Sunday, February 05, 2012

Today In History: Won't Take A Hint.

On this day in the Year of the Consulship of Marius and Asinius, 815 ab urbe condita (that's 62 AD for followers of that weird offshoot Jewish cult), the prosperous Campanian city of Pompeii was hammered by an earthquake measuring approximately six on the Richter scale. Compounding the damage from the quake were fires caused by toppled candles and lamps. It was easily the worst disaster to befall the city since it had been hit with landslides a couple hundred years earlier.

Showing no more common sense than your average Los Angeleno, the Pompeiians immediately set about repairing their scenic little town, right there in the shadow of Mount Vesuvius. They had it all spruced up again by the Year of the Consulship of Augustus and Vespasianus, as many a tourist can attest.

18 comments:

Ferret said...

Much in the same way beachfront property retains its value and is built upon in spite of the history of being periodically scoured clean by way of storms and other natural events.

Bob said...

The Romans of Pompeii had no historical reference of cataclysmic volcanic eruptions the way modern man does. The only one in their historical record was Santorini in 1628 B.C., and that survived to them only as a legend, Atlantis. (they could really get down there; the plankton, the krill, the big ol' underwater pyramid).*

So the Romans of Pompeii, confronted with earthquakes, would not tie it to the possibility of disaster; even if they had, many of them probably were Stoics, and inclined to accept misfortune...well, stoically.

*bonus points for identifying musical reference.

Old NFO said...

Lemmings... Doing the same thing hoping for a different result, but their 'cliff' came to them not the other way around...

Firehand said...

I've done some reading on volcanoes the last few years, and it's amazing how many disasters documented over the last couple of centuries include "The locals had no idea the mountain was a volcano."

Jenny said...

eek!

pictures!

staghounds said...

Apollo help me, Donovan Leitch.

Who oddly enough is Ione Skye's father.

And the captcha word is

UNKIN.

Don M said...

The funny thing: The Vesuvius eruption in 1944 ended up being a minor event in the otherwise earthshaking events taking place just then.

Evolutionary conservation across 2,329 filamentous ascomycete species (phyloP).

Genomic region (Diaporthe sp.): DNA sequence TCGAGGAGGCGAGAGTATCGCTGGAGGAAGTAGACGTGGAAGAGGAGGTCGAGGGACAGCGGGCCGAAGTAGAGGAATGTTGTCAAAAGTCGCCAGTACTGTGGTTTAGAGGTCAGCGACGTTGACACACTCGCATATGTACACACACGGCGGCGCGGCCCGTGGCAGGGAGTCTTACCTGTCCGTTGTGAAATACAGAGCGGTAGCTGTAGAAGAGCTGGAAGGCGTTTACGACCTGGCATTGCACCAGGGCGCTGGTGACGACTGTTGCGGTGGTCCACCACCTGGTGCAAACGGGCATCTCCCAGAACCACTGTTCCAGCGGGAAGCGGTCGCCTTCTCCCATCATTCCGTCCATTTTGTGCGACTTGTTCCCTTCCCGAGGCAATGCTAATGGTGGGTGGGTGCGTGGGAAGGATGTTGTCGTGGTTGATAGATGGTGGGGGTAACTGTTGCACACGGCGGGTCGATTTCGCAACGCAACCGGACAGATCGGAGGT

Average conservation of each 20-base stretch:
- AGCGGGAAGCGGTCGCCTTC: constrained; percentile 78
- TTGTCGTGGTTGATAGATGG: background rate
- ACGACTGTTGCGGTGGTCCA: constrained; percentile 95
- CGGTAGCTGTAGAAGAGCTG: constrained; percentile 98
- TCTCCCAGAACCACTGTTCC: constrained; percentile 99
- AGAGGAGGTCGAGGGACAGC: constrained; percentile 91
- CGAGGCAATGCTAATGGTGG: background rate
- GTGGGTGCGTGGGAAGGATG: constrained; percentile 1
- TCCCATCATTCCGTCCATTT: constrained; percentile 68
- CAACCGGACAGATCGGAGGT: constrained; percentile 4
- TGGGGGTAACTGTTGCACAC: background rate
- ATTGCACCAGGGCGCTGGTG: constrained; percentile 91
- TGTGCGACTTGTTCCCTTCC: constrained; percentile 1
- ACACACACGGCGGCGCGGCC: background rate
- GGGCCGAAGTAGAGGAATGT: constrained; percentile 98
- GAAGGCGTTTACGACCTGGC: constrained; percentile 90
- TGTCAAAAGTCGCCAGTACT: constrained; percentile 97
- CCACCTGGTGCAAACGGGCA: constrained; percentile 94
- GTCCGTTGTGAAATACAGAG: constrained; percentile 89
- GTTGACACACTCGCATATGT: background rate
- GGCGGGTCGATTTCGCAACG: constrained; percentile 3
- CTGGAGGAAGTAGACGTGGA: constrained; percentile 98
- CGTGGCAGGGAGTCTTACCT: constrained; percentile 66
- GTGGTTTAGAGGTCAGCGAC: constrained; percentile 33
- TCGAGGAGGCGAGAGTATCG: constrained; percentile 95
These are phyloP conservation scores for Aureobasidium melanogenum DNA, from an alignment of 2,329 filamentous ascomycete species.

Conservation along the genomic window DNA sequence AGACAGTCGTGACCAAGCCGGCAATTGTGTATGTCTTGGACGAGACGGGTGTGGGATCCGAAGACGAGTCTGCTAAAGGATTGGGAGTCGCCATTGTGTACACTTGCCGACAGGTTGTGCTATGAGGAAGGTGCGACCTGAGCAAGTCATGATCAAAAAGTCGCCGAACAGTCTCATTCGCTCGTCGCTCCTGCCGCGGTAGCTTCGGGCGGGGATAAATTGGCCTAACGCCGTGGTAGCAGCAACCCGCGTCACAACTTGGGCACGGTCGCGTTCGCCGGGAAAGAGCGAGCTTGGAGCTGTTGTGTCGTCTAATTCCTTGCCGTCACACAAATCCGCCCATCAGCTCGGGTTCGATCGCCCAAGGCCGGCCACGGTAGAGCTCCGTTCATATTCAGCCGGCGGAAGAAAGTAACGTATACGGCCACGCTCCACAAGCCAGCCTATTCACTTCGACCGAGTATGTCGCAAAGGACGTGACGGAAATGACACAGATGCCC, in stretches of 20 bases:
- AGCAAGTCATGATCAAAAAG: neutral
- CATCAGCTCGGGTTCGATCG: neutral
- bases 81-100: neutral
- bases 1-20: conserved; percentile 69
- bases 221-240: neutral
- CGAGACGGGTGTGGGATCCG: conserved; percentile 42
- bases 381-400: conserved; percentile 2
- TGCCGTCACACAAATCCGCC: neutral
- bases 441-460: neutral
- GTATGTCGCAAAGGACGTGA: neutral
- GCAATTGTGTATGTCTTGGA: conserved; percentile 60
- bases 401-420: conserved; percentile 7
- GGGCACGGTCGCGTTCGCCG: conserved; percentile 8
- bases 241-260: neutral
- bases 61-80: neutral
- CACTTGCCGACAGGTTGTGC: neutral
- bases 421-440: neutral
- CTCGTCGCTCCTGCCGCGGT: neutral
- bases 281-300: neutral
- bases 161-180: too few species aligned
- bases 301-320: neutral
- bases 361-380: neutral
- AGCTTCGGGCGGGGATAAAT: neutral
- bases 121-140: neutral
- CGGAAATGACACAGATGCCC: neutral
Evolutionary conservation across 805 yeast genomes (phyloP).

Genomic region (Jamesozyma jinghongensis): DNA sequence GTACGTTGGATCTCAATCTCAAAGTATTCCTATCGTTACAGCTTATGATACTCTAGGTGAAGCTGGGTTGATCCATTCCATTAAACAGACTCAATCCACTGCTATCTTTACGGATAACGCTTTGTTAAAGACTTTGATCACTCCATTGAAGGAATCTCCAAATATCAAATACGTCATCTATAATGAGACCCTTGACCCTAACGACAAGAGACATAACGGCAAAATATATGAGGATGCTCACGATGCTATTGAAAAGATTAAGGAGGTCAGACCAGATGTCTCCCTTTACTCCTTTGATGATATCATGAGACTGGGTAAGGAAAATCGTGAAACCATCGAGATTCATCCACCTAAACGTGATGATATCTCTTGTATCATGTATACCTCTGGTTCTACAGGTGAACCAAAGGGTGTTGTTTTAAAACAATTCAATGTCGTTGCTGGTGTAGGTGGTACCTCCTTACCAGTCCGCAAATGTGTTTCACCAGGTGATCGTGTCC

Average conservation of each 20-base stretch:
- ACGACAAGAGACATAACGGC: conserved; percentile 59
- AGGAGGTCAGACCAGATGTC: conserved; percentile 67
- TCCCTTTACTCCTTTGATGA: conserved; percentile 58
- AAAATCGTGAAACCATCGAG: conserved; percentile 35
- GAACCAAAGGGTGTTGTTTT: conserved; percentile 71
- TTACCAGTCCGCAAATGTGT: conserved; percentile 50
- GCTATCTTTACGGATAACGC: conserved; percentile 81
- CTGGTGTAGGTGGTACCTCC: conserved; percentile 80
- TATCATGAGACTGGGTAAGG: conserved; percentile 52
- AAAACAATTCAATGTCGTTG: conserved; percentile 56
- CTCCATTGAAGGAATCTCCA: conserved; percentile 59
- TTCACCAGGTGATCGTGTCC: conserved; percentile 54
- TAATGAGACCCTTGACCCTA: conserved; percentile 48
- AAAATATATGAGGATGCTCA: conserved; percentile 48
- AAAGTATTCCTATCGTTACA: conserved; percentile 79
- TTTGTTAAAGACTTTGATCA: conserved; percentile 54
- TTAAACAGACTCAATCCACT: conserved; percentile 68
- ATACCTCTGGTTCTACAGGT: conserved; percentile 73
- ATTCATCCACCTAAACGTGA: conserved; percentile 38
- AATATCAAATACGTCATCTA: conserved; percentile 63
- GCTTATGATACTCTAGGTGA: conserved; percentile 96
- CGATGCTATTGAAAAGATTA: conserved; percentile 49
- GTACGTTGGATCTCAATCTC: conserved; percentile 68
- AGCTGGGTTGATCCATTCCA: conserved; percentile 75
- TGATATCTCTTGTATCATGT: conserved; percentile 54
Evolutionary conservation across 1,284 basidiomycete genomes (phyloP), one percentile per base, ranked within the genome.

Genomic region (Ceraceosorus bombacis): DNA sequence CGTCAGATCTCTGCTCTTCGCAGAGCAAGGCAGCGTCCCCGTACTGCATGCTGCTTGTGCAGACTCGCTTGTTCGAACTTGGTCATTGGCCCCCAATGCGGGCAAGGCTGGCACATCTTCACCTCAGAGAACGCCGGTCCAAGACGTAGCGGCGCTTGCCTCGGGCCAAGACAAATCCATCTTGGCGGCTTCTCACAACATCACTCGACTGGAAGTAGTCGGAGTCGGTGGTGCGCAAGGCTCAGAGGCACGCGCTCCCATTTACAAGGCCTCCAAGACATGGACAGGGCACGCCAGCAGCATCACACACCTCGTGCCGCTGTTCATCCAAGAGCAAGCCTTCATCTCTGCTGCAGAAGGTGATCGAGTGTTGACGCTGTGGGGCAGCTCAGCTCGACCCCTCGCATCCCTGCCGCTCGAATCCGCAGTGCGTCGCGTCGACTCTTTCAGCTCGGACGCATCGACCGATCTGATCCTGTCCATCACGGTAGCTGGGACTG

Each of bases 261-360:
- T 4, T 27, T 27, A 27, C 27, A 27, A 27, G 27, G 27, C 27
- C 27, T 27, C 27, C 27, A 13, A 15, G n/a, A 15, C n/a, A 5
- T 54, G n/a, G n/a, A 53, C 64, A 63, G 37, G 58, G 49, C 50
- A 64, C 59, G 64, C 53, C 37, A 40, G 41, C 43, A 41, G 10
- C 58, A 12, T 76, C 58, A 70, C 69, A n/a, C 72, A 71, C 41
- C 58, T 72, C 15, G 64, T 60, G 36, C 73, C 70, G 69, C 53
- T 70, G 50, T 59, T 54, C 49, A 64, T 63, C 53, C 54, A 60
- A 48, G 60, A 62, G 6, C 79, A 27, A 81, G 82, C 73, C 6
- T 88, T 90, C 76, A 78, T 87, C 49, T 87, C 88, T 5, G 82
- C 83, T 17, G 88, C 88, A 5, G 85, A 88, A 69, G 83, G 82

In most earthquakes in CA, there is less damage than occurs every winter in the northeast. It costs less to repair the damage than is spent moving the North east snow around.

Cybrludite said...

So long as the quake didn't destroy whatever feature caused them to build there in the first place, they'd rebuild. It's the same reason we rebuilt here after Betsy & Katrina: New Orleans is the last bit of solid ground before you reach the mouth of the Mississippi.

Anonymous said...

Not much of New Orleans is solid. they have been sucking water out of the ground for 300 years, causing it to subside.

Paul said...

Much of the same thinking in financial services right about now.

DirtCrashr said...

Everyone knows that volcanic activity is caused by the winds underneath the earth that rush around in those big cavernous tunnels.

Ed Foster said...

Pliny the Younger watched the whole thing from across the bay, where he'd headed several days before, and recorded an exceptionally accurate account of the disaster.

Purt' near everybody who was anybody in Roman society had boogied over the preceding several days, leaving mostly the local, non-roman serf types to get turned into statues. The locals were so inbred that they were easy for archaeologists to identify from bone structure and facial features.

No Cletus jokes kiddies, I'm Scotch-Irish and touchy on the subject.

Cybrludite said...

Solid enough to build skyscrapers on. Until that squiggly blue line on the middle of the US map pulls up stakes for Morgan City, New Orleans will still be here.

Robin said...

Well, what have the Romans done for us anyway?

Anonymous said...

My folks visited Naples and Sicily a few years back and noted with some dismay that there is (still) only one highway out of the area. Italian civil defense types assume that most of the people around Vesuvius won't flee until it is too late, with predictable results. After all, it didn't explode the last time . . . A really good book about the history of Vesuvius and vulcanology is Alwyn Scarth "Vesuvius: A Biography."

IIRC, Vesuvius is considered the most hazardous volcano in the world(in terms of number of people in danger if it goes boom), with Mt. Rainier being number 2. Rainier is #1 in North America. Um, yeah, I'm a rock geek, why do you ask?

LittleRed1

Firehand said...

When son first got to Fort Lewis and talked about riding to see some of the mountains, I told him to look up 'Osceola Mudflow' first. And listen for alarms.

Justthisguy said...

Ferret, people used to be more sensible about beachfront property. Look at Tybee Island, where they still do it right. There are some right rich people who keep houses there, but the houses are shacks. You don't keep the good china there, don't shave while hanging out, etc. They do it wrong in FL of course, with lotsa vulgar ostentation of high-rises. I blame rich Midwesterners and their silly wives.

My Dad used to sell furniture and interior desecration to those people; they are the curse, and simultaneously the foundation of the economy, of this benighted place.

elmo iscariot said...

IIRC, Vesuvius is considered the most hazardous volcano in the world...

And completely apart from the human cost, if Vesuvius goes a-blasting again before the Italian government pulls its collective heads out of its collective asses and allows a complete excavation of the Villa of the Papyri, I'm going to be very cross indeed.